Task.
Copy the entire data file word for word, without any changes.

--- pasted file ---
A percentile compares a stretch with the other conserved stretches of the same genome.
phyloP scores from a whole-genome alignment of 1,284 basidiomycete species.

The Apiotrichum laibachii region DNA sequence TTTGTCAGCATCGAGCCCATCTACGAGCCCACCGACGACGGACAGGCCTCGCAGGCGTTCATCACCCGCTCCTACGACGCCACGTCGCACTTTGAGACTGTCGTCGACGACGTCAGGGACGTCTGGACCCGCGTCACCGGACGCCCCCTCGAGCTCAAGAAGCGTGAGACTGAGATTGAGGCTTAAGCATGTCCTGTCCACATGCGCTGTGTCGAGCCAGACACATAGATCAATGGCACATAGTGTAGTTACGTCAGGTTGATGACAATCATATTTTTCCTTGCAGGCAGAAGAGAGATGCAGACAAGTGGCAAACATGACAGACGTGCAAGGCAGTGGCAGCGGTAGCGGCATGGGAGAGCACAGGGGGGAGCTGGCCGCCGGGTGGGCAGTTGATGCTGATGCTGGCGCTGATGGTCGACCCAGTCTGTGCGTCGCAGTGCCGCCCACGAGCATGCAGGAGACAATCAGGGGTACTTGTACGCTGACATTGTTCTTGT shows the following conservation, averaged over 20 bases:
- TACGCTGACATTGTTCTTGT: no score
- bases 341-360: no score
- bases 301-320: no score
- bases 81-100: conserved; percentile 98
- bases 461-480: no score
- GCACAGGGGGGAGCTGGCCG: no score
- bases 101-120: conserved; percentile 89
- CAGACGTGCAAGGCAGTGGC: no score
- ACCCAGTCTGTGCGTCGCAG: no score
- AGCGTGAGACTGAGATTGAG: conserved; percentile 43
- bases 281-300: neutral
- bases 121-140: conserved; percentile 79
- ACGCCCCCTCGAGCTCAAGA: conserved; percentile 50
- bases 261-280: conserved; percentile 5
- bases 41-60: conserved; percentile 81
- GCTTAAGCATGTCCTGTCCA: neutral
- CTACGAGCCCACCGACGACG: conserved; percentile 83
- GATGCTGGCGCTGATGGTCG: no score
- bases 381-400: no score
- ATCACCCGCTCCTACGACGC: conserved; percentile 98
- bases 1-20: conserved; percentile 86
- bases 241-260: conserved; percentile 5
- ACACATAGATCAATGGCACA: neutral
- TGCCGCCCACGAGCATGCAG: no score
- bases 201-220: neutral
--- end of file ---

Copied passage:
A percentile compares a stretch with the other conserved stretches of the same genome.
phyloP scores from a whole-genome alignment of 1,284 basidiomycete species.

The Apiotrichum laibachii region DNA sequence TTTGTCAGCATCGAGCCCATCTACGAGCCCACCGACGACGGACAGGCCTCGCAGGCGTTCATCACCCGCTCCTACGACGCCACGTCGCACTTTGAGACTGTCGTCGACGACGTCAGGGACGTCTGGACCCGCGTCACCGGACGCCCCCTCGAGCTCAAGAAGCGTGAGACTGAGATTGAGGCTTAAGCATGTCCTGTCCACATGCGCTGTGTCGAGCCAGACACATAGATCAATGGCACATAGTGTAGTTACGTCAGGTTGATGACAATCATATTTTTCCTTGCAGGCAGAAGAGAGATGCAGACAAGTGGCAAACATGACAGACGTGCAAGGCAGTGGCAGCGGTAGCGGCATGGGAGAGCACAGGGGGGAGCTGGCCGCCGGGTGGGCAGTTGATGCTGATGCTGGCGCTGATGGTCGACCCAGTCTGTGCGTCGCAGTGCCGCCCACGAGCATGCAGGAGACAATCAGGGGTACTTGTACGCTGACATTGTTCTTGT shows the following conservation, averaged over 20 bases:
- TACGCTGACATTGTTCTTGT: no score
- bases 341-360: no score
- bases 301-320: no score
- bases 81-100: conserved; percentile 98
- bases 461-480: no score
- GCACAGGGGGGAGCTGGCCG: no score
- bases 101-120: conserved; percentile 89
- CAGACGTGCAAGGCAGTGGC: no score
- ACCCAGTCTGTGCGTCGCAG: no score
- AGCGTGAGACTGAGATTGAG: conserved; percentile 43
- bases 281-300: neutral
- bases 121-140: conserved; percentile 79
- ACGCCCCCTCGAGCTCAAGA: conserved; percentile 50
- bases 261-280: conserved; percentile 5
- bases 41-60: conserved; percentile 81
- GCTTAAGCATGTCCTGTCCA: neutral
- CTACGAGCCCACCGACGACG: conserved; percentile 83
- GATGCTGGCGCTGATGGTCG: no score
- bases 381-400: no score
- ATCACCCGCTCCTACGACGC: conserved; percentile 98
- bases 1-20: conserved; percentile 86
- bases 241-260: conserved; percentile 5
- ACACATAGATCAATGGCACA: neutral
- TGCCGCCCACGAGCATGCAG: no score
- bases 201-220: neutral